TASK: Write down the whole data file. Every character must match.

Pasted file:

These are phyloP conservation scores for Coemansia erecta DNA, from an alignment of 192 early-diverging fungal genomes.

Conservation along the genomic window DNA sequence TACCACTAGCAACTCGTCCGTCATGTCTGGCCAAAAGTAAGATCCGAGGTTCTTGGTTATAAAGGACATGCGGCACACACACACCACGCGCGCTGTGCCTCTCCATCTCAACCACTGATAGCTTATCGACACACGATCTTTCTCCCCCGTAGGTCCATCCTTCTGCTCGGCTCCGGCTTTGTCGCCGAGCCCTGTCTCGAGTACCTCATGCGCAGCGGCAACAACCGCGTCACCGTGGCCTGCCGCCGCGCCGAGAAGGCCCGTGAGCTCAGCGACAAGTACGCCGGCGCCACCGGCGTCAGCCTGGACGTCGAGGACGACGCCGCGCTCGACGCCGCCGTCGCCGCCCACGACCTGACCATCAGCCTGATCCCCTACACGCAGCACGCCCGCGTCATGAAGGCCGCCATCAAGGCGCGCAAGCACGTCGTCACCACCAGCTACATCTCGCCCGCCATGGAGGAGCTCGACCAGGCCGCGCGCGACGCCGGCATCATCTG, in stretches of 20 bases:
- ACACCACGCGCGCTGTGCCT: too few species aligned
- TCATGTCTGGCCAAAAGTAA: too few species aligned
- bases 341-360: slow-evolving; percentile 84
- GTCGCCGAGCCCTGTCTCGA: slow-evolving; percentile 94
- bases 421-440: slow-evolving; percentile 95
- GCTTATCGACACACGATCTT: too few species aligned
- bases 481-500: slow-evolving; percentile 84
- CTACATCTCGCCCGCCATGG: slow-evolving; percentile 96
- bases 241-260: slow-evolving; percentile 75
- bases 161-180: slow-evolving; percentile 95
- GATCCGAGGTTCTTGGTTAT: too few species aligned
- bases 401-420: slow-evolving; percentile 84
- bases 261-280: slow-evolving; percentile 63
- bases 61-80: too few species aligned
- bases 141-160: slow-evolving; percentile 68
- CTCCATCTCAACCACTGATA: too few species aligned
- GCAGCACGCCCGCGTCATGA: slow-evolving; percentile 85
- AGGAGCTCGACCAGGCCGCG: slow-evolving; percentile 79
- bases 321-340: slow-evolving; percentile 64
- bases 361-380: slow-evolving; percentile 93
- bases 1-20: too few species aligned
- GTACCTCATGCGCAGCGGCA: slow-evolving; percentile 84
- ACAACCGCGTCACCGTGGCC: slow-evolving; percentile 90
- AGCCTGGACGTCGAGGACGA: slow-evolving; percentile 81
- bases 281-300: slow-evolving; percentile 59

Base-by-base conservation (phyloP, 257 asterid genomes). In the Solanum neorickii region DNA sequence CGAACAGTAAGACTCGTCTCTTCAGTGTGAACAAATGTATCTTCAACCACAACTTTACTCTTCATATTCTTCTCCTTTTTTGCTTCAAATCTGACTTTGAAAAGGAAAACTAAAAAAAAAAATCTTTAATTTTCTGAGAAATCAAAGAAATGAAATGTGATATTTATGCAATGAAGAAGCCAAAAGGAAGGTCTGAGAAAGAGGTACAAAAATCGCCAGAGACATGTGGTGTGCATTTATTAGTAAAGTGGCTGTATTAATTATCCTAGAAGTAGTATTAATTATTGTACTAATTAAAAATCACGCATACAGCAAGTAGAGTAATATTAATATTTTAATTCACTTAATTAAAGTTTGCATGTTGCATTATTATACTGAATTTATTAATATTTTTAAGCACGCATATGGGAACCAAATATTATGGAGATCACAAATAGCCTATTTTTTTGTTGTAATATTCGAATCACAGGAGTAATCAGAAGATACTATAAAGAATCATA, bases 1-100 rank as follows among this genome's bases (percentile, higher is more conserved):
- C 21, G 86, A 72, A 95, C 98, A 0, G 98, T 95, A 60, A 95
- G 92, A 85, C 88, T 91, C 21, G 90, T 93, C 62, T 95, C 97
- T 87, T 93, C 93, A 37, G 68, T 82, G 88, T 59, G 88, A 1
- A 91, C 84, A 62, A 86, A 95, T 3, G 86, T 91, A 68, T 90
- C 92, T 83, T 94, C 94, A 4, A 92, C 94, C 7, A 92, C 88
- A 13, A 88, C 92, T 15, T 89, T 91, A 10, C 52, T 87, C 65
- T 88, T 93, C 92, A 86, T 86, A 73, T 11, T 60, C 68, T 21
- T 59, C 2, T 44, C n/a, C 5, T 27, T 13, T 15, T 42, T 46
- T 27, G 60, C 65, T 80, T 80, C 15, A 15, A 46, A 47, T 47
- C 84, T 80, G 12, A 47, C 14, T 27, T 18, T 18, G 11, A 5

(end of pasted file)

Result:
These are phyloP conservation scores for Coemansia erecta DNA, from an alignment of 192 early-diverging fungal genomes.

Conservation along the genomic window DNA sequence TACCACTAGCAACTCGTCCGTCATGTCTGGCCAAAAGTAAGATCCGAGGTTCTTGGTTATAAAGGACATGCGGCACACACACACCACGCGCGCTGTGCCTCTCCATCTCAACCACTGATAGCTTATCGACACACGATCTTTCTCCCCCGTAGGTCCATCCTTCTGCTCGGCTCCGGCTTTGTCGCCGAGCCCTGTCTCGAGTACCTCATGCGCAGCGGCAACAACCGCGTCACCGTGGCCTGCCGCCGCGCCGAGAAGGCCCGTGAGCTCAGCGACAAGTACGCCGGCGCCACCGGCGTCAGCCTGGACGTCGAGGACGACGCCGCGCTCGACGCCGCCGTCGCCGCCCACGACCTGACCATCAGCCTGATCCCCTACACGCAGCACGCCCGCGTCATGAAGGCCGCCATCAAGGCGCGCAAGCACGTCGTCACCACCAGCTACATCTCGCCCGCCATGGAGGAGCTCGACCAGGCCGCGCGCGACGCCGGCATCATCTG, in stretches of 20 bases:
- ACACCACGCGCGCTGTGCCT: too few species aligned
- TCATGTCTGGCCAAAAGTAA: too few species aligned
- bases 341-360: slow-evolving; percentile 84
- GTCGCCGAGCCCTGTCTCGA: slow-evolving; percentile 94
- bases 421-440: slow-evolving; percentile 95
- GCTTATCGACACACGATCTT: too few species aligned
- bases 481-500: slow-evolving; percentile 84
- CTACATCTCGCCCGCCATGG: slow-evolving; percentile 96
- bases 241-260: slow-evolving; percentile 75
- bases 161-180: slow-evolving; percentile 95
- GATCCGAGGTTCTTGGTTAT: too few species aligned
- bases 401-420: slow-evolving; percentile 84
- bases 261-280: slow-evolving; percentile 63
- bases 61-80: too few species aligned
- bases 141-160: slow-evolving; percentile 68
- CTCCATCTCAACCACTGATA: too few species aligned
- GCAGCACGCCCGCGTCATGA: slow-evolving; percentile 85
- AGGAGCTCGACCAGGCCGCG: slow-evolving; percentile 79
- bases 321-340: slow-evolving; percentile 64
- bases 361-380: slow-evolving; percentile 93
- bases 1-20: too few species aligned
- GTACCTCATGCGCAGCGGCA: slow-evolving; percentile 84
- ACAACCGCGTCACCGTGGCC: slow-evolving; percentile 90
- AGCCTGGACGTCGAGGACGA: slow-evolving; percentile 81
- bases 281-300: slow-evolving; percentile 59

Base-by-base conservation (phyloP, 257 asterid genomes). In the Solanum neorickii region DNA sequence CGAACAGTAAGACTCGTCTCTTCAGTGTGAACAAATGTATCTTCAACCACAACTTTACTCTTCATATTCTTCTCCTTTTTTGCTTCAAATCTGACTTTGAAAAGGAAAACTAAAAAAAAAAATCTTTAATTTTCTGAGAAATCAAAGAAATGAAATGTGATATTTATGCAATGAAGAAGCCAAAAGGAAGGTCTGAGAAAGAGGTACAAAAATCGCCAGAGACATGTGGTGTGCATTTATTAGTAAAGTGGCTGTATTAATTATCCTAGAAGTAGTATTAATTATTGTACTAATTAAAAATCACGCATACAGCAAGTAGAGTAATATTAATATTTTAATTCACTTAATTAAAGTTTGCATGTTGCATTATTATACTGAATTTATTAATATTTTTAAGCACGCATATGGGAACCAAATATTATGGAGATCACAAATAGCCTATTTTTTTGTTGTAATATTCGAATCACAGGAGTAATCAGAAGATACTATAAAGAATCATA, bases 1-100 rank as follows among this genome's bases (percentile, higher is more conserved):
- C 21, G 86, A 72, A 95, C 98, A 0, G 98, T 95, A 60, A 95
- G 92, A 85, C 88, T 91, C 21, G 90, T 93, C 62, T 95, C 97
- T 87, T 93, C 93, A 37, G 68, T 82, G 88, T 59, G 88, A 1
- A 91, C 84, A 62, A 86, A 95, T 3, G 86, T 91, A 68, T 90
- C 92, T 83, T 94, C 94, A 4, A 92, C 94, C 7, A 92, C 88
- A 13, A 88, C 92, T 15, T 89, T 91, A 10, C 52, T 87, C 65
- T 88, T 93, C 92, A 86, T 86, A 73, T 11, T 60, C 68, T 21
- T 59, C 2, T 44, C n/a, C 5, T 27, T 13, T 15, T 42, T 46
- T 27, G 60, C 65, T 80, T 80, C 15, A 15, A 46, A 47, T 47
- C 84, T 80, G 12, A 47, C 14, T 27, T 18, T 18, G 11, A 5